A few days ago, in another post, I mentioned Richard Reeves' book "Nixon: Alone in the White House" and how it was full of Nixon's pungent comments about Jews. I've been looking through it again. There's a lot of interesting stuff in there. I'm going to post some excerpts in a series of posts. We'll start with one excerpt about the episode I mentioned in the previous article. It seems I misremembered it, in fact. I thought it was about General de Gaulle, whom Nixon really admired. In fact, it involved another French President, Georges Pompidou.
The President’s good mood ended on February 26. “This is as mad as I’ve ever seen him,” Haldeman told Ehrlichman that day. The President was pacing in the Oval Office cursing Jews because of demonstrations across the country against Georges Pompidou, the president of France.
The French leader was on an eight-day state visit and had spent the first two days at Camp David and in Washington, talking with Nixon before going on to dinners and speeches in San Francisco, Chicago, and New York. At every stop, Pompidou and his wife were booed and jeered by angry crowds protesting a French decision to sell 110 Mirage jet fighters to the new revolutionary government of Libya, headed by a twenty-seven-year-old army colonel named Muammar al-Quaddafi, while refusing to sell 50 of the planes to Israel.
In Chicago the demonstrators got close enough to rough up Pompidou and spit on his wife. “This is unconscionable,” raged Nixon. “The fucking Jews think they can run the world. Well…” And on and on.
He decided right there to postpone the sale and delivery of twenty-five U.S. Phantom jets and eighty Skyhawks to Israel—a sale that he had secretly approved only two weeks before in meetings with Prime Minister Golda Meir. Turning to Kissinger, he said, “I don’t want any more Jews in here to talk about the Middle East.”
Then he read that both Governor Nelson Rockefeller and Mayor John Lindsay were boycotting the France-America Society dinner honoring the Pompidous at the Waldorf-Astoria in New York City. “I’m going then, goddamn them,” he said.
As for the city and its mayor, the President signed off on a long memo to Ehrlichman that began with an order: “Cut all federal projects you can find which provide aid for New York City…. Discontinue or delay programs with discretionary funding which directly aid the City government, concentrating on three departments vital to the City’s needs—HEW, HUD and Transportation.”
The President flew to New York on March 2 for the French-American dinner. Protesters were chanting outside the hotel and Nixon used them to get a couple of laughs. Toasting the French president, Nixon said: “When I learned that President and Madame Pompidou were coming to the United States, I wanted them to see our country, the United States, as a President of the United States saw it….” He paused. The audience of seventeen hundred paused, too, for a second and then broke into laughter and applause. Nixon picked up, “And I must say, we overdid it a bit, as we usually do.” More laughter.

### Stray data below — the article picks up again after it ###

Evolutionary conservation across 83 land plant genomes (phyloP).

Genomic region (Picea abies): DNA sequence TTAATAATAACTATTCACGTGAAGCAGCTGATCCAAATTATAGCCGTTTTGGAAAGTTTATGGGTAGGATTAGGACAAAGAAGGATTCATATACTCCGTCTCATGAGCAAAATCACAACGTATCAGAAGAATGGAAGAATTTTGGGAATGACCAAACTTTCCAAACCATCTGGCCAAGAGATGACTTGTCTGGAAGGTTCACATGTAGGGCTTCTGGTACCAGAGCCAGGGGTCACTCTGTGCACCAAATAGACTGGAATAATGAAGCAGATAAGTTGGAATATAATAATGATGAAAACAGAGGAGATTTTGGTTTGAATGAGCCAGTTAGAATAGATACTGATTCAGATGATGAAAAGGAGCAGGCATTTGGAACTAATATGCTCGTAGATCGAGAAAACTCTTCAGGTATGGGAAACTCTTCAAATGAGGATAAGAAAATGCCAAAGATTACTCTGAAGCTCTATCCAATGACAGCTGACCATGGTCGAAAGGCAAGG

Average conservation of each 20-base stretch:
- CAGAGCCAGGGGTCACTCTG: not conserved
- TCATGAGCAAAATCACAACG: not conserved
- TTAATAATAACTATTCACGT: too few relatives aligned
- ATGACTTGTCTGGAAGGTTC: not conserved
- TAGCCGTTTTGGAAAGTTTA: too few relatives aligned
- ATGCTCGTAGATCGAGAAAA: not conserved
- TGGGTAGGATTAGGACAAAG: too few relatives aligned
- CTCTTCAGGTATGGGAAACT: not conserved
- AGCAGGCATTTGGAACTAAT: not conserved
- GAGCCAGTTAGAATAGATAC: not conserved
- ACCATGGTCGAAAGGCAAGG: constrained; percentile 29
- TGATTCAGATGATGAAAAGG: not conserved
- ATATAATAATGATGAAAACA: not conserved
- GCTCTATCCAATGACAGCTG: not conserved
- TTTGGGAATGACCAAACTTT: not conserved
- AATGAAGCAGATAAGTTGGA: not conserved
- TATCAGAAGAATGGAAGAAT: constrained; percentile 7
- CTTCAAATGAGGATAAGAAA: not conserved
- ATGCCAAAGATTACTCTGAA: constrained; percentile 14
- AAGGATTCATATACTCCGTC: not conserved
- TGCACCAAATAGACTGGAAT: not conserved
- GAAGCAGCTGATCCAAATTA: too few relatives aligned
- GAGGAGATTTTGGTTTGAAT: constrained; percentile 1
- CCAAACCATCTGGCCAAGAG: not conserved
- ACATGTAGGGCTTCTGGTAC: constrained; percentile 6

The front page of The New York Times the next morning included four separate stories on the dinner. The headline across the top of page one began: “NIXON OFFERS HIS APOLOGY.” Below that was a story with the headline “JEWS AFFRONTED,” reporting on Pompidou’s canceling a planned meeting with American Jewish leaders.
Here are some extracts from the NYT article
Even as President Nixon prepared to fly to New York for a dinner in honor of the French President that neither Governor Rockefeller nor Mayor Lindsay, would attend, Mr. Pompidou affronted Jewish leaders by abruptly canceling a morning meeting arranged with them at the Waldorf Astoria.
The Jewish leaders who were to have met with the French head of state issued a statement denouncing President Pompidou's “rudeness.” They said they were “appalled at this act of discourtesy.”
Later, in response to a reporter's question about this statement, Mr. Pompidou said in riposte, “Where is courtesy?”
The Jewish leaders said that the conference had been arranged more than a month ago through French officials. It was reconfirmed by the French Embassy last Friday, they said, and the first they knew of any cancellation came about 10 A.M., an hour before the scheduled meeting, when a reporter asked for comment on Mr. Pompidou's change of plan.
Half an hour later, they said, someone called from the French consulate general to say that President Pompidou probably, would be unable to see them and to suggest that French Foreign Minister Maurice Schumann meet them instead.
Dr. William A. Wexler of Savannah, Ga., president of B'nai B'rith, retorted that the Jewish leaders had come from all over the country to hear President Pompidou's explanation of the controversial sale of jet fighter planes to Libya, and that they would accept no substitute.
Waited Several Hours
They waited several hours in the hotel, hoping that President Pompidou, who had gone to the United Nations for lunch with Secretary General U Thant, might arrange to see them afterward at the Pompidou suite in the Waldorf Towers.